Archive for the ‘Food’ Category

AS SEEN ON TV: Appliance tips to maximize your kitchen

July 3, 2012

Rena Sarigianopoulos of KARE and Carla Warner of Warner Stellian chat about how to help your appliances help you.

Carla Warner visited KARE 11 News@4 on Monday to share some tips for making the most of your most-used kitchen appliances.

In case you missed us, here are those tips:

Microwave

1. To get rid of that popcorn smell or other odors, squeeze a lemon into a bowl of water and boil it in the microwave it for several minutes. Allow the bowl to cool before opening the microwave door and then wipe down the interior with a soft cloth.

2. Take advantage of different power levels. Most people only cook using 100% of the microwave’s power and just nuke everything. But you can effectively use your microwave to soften and melt gently, too. To quickly soften butter, cook 1 stick for 1 minute on 10% power level.

Refrigerator

1. A small amount of condensation on the fridge or freezer is normal, especially during humid weather and summer vacation, if you see more condensation than normal, check the seal (or gasket) for any obstructions and clear them. If there aren’t any, try moistening the gasket with Vaseline by rubbing a thin layer on the seal where it meets the cabinet of the fridge. This should create a stronger, air-tight seal.

2. Brands might create the perfect space for gallon-jug storage on your refrigerator door, but consider how quickly you will use highly perishable foods (like milk) before storing them here. Why? Consider the temperature fluctuations of this region of the refrigerator. Accordingly, produce like broccoli, asparagus and apples benefit from colder temperatures located near the rear, while corn and berries — for example — benefit from the warmest spot in the refrigerator, so choose those for the front. (Alternatively, fresh herbs like basil thrive in slightly warmer-than-fridge temperatures, so I keep mine in the door!)

3. Use your crisper. Those clear drawers in your fridge aren’t just for convenience. Many models allow you adjust the humidity of your crisper drawers to suit their contents. Consult your use & care manual for specifics on your model, but in general, separate your fruits from vegetables and set humidity to high for green, leafy vegetables and low for fruits and vegetables with skins. Meats should be colder – often just above freezing – so keep them in your deli drawer, which is usually designed to stay colder.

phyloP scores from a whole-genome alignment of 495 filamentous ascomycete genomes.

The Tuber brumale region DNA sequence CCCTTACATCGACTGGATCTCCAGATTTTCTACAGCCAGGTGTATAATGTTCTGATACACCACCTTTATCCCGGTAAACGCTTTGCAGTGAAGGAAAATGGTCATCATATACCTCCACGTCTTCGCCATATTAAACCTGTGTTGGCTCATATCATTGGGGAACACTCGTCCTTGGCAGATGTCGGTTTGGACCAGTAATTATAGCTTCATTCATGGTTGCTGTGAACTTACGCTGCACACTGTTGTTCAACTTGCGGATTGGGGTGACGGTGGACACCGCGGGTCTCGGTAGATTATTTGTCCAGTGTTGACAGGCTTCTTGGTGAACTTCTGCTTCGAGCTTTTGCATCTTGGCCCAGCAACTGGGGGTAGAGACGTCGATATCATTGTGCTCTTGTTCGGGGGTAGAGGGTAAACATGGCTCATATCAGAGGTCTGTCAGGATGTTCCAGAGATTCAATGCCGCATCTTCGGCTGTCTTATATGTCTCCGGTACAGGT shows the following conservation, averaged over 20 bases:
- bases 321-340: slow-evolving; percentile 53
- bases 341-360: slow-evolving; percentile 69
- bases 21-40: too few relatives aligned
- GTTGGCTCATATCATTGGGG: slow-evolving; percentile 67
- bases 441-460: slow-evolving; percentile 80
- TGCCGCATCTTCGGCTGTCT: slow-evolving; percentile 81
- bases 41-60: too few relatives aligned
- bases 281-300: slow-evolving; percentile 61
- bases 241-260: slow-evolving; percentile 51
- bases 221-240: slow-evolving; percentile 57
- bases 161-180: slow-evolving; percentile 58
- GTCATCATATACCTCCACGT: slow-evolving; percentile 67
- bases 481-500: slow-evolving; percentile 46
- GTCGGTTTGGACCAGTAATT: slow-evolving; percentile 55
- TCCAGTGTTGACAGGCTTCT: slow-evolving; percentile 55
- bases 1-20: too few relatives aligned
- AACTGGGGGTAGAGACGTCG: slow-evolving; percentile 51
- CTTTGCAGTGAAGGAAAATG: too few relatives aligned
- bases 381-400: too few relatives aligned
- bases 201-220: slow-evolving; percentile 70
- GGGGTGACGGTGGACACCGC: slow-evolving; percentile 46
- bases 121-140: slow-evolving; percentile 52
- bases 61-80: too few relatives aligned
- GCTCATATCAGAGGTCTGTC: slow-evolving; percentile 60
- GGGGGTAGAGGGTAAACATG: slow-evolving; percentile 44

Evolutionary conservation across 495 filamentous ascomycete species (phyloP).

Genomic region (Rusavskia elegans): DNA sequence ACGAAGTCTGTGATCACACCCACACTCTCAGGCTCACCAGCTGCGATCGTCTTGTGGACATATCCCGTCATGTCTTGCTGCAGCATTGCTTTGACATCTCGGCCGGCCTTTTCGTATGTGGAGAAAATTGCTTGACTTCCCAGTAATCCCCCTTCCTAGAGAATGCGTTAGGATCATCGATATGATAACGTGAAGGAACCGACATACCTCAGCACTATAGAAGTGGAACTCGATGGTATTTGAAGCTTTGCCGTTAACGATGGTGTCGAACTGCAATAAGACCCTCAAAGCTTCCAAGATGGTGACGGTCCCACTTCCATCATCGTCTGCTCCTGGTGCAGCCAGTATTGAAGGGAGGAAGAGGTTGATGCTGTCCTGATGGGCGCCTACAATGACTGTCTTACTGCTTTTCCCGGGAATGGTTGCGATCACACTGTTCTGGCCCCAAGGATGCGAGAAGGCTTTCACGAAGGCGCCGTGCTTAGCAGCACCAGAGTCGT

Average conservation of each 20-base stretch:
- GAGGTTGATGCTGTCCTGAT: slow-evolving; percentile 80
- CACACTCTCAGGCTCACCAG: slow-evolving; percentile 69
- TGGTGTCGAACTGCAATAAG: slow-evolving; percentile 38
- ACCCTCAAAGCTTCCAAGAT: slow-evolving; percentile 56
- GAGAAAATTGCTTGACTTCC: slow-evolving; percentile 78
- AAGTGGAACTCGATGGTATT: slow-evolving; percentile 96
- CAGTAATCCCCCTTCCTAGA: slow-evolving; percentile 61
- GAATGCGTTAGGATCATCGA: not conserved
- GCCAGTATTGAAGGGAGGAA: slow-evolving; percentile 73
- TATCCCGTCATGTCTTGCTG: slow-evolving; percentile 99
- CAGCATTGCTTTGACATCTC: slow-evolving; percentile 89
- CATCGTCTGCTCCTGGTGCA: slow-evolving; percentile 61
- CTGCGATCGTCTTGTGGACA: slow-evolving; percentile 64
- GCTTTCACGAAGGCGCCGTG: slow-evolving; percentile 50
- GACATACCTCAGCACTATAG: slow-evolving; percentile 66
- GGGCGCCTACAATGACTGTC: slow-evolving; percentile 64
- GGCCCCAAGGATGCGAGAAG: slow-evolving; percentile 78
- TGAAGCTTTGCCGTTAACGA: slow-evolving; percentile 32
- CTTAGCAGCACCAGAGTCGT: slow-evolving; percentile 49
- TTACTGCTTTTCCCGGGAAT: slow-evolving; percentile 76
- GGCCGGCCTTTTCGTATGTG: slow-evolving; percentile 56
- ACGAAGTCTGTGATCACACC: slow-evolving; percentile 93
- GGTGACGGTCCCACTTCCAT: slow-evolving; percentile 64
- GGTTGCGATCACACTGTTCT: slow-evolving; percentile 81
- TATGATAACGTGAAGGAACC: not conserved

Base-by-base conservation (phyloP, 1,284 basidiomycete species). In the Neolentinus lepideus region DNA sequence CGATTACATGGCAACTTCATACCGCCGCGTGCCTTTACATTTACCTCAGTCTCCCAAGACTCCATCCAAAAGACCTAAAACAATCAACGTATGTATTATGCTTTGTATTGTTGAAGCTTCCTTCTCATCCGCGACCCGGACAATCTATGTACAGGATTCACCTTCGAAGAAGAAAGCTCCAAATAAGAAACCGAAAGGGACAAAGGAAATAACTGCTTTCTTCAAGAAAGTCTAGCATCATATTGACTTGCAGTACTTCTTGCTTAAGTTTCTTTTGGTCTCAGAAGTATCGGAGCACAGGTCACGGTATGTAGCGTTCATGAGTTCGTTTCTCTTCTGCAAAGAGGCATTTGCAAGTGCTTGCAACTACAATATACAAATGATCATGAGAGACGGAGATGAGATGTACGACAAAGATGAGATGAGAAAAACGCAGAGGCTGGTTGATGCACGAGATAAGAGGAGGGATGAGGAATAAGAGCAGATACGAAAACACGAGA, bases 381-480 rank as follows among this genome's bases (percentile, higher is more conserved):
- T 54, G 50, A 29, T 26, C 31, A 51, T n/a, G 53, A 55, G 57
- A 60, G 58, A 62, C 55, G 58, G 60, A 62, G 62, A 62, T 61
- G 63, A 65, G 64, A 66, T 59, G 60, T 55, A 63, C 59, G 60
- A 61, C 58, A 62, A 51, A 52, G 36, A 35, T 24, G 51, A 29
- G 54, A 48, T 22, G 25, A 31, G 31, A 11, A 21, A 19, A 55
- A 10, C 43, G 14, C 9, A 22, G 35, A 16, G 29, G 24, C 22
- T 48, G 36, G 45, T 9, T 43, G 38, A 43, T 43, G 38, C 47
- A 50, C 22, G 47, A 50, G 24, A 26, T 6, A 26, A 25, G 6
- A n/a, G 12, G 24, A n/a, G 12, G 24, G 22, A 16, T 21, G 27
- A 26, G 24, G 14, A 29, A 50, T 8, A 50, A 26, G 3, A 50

Range

1. Keep your burner caps and drip pans clean. Maintaining a tidy cook surface isn’t just about impressing company. Dirty surfaces don’t reflect heat as well as polished surfaces, thus wasting energy and potentially your time. We sell range top cleaner made specifically for cooking surfaces that will help you keep your range or cooktop looking — and cooking — well.

2. Match pots and pans to the size of your burners
Unless you’re using an induction cooktop or range, you’re heating a lot of air while you try to heat your food. For instance, induction cooking – which only heats the cooking vessel and not the air — is 20% more efficient than electric and 70% more efficient than gas. To lessen energy loss, choose the appropriate-sized pot or pan for the size of burner you’re cooking on (i.e. don’t put a 1-qt saucepan on a ginormous “power burner”).